Washington: A new study has revealed that people who had their own hand or a transplanted hand reattached can regain near-normal sense of touch even years later of the surgery.
The restored sense of touch appears to stem from the brain's ability to reorganize itself after an amputation. Remarkably, this adaptation occurs even when a hand is transplanted decades after the injury, the Mashable reported.
After a hand amputation, brain areas that once received sensory input from the missing limb become rewired.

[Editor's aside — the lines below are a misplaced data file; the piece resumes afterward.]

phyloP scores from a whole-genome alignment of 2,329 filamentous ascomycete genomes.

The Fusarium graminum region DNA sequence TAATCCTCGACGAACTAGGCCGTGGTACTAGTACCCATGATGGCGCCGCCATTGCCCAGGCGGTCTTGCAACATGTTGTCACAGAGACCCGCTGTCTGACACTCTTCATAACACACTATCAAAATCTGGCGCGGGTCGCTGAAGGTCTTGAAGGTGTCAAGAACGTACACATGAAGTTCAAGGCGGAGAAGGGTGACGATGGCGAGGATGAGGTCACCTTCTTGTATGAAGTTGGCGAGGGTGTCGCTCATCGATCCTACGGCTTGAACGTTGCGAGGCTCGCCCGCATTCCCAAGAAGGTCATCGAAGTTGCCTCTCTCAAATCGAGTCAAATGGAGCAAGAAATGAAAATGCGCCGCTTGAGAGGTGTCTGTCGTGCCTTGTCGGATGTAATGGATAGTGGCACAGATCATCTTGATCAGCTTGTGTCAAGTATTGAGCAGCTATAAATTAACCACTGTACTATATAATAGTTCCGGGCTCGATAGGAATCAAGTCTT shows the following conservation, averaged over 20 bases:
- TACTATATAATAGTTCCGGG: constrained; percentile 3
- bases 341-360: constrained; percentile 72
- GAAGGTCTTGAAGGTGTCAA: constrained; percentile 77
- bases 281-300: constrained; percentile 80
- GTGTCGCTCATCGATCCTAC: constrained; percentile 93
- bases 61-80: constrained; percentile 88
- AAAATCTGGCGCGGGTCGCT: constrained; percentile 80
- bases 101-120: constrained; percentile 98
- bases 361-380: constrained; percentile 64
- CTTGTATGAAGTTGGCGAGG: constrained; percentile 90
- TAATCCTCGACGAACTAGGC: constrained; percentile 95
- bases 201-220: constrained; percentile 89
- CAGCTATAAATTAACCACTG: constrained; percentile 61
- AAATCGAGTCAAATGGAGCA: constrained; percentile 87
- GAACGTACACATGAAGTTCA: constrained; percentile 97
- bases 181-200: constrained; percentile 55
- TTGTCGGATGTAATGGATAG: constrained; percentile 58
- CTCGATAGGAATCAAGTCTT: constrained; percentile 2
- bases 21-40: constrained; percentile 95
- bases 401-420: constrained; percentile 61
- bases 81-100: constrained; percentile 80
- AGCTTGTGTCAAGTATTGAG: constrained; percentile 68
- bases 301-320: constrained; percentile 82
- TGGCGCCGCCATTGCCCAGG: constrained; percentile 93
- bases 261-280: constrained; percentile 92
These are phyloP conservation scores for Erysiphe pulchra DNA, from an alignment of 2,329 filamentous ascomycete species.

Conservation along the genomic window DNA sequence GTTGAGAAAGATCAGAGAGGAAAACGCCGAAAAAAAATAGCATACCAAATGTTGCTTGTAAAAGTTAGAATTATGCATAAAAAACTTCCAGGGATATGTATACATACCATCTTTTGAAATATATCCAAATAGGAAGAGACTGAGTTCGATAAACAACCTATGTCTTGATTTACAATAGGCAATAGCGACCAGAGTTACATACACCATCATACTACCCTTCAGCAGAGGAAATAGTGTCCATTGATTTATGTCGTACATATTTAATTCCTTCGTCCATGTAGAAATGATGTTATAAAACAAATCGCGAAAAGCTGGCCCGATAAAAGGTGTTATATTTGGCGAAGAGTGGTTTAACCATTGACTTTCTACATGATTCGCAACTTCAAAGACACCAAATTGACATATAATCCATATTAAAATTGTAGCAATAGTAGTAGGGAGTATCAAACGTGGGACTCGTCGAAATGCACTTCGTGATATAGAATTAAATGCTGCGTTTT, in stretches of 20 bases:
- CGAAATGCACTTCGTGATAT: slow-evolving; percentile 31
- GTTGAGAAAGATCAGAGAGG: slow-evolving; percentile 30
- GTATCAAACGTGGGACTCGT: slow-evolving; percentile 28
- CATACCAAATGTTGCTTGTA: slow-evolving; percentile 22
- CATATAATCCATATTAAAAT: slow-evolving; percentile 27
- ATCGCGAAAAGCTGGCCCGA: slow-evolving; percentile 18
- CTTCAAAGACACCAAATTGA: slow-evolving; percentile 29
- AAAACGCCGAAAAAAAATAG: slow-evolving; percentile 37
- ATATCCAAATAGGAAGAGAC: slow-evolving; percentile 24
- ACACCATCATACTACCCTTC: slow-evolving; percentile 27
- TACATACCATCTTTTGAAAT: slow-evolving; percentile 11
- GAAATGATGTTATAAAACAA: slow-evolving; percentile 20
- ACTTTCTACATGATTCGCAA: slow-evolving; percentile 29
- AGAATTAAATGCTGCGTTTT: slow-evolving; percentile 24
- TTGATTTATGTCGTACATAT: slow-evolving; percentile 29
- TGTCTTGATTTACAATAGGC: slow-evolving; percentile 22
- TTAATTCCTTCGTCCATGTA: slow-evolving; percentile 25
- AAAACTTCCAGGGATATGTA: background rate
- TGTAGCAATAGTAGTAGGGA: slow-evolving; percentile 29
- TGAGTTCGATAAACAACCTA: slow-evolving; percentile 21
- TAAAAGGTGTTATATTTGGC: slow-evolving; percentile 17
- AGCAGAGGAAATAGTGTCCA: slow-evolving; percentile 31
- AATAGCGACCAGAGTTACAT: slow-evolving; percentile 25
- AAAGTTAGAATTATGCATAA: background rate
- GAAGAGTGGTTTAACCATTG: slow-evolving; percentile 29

Some of Scott Frey, a neuroscientist at the University of Missouri in Columbia, previous research suggested that a hand transplant may be able to reverse some of the brain's reorganization, but not much was known about how well this would restore hand function.
Only about 100 hand transplants have been performed worldwide, but the success rate was more than 95 percent, because of the advances in preventing immune system rejection of the donor limb.
Hand transplantation is still in its early phases, and is limited by the availability of limb donors. For many amputees, prosthetic hands might be a more promising option.
A number of researchers have already developed prosthetic arms that can restore a limited sense of touch. Frey and his colleagues haven't compared the sensory abilities of transplanted hands to those of prosthetic limbs, however.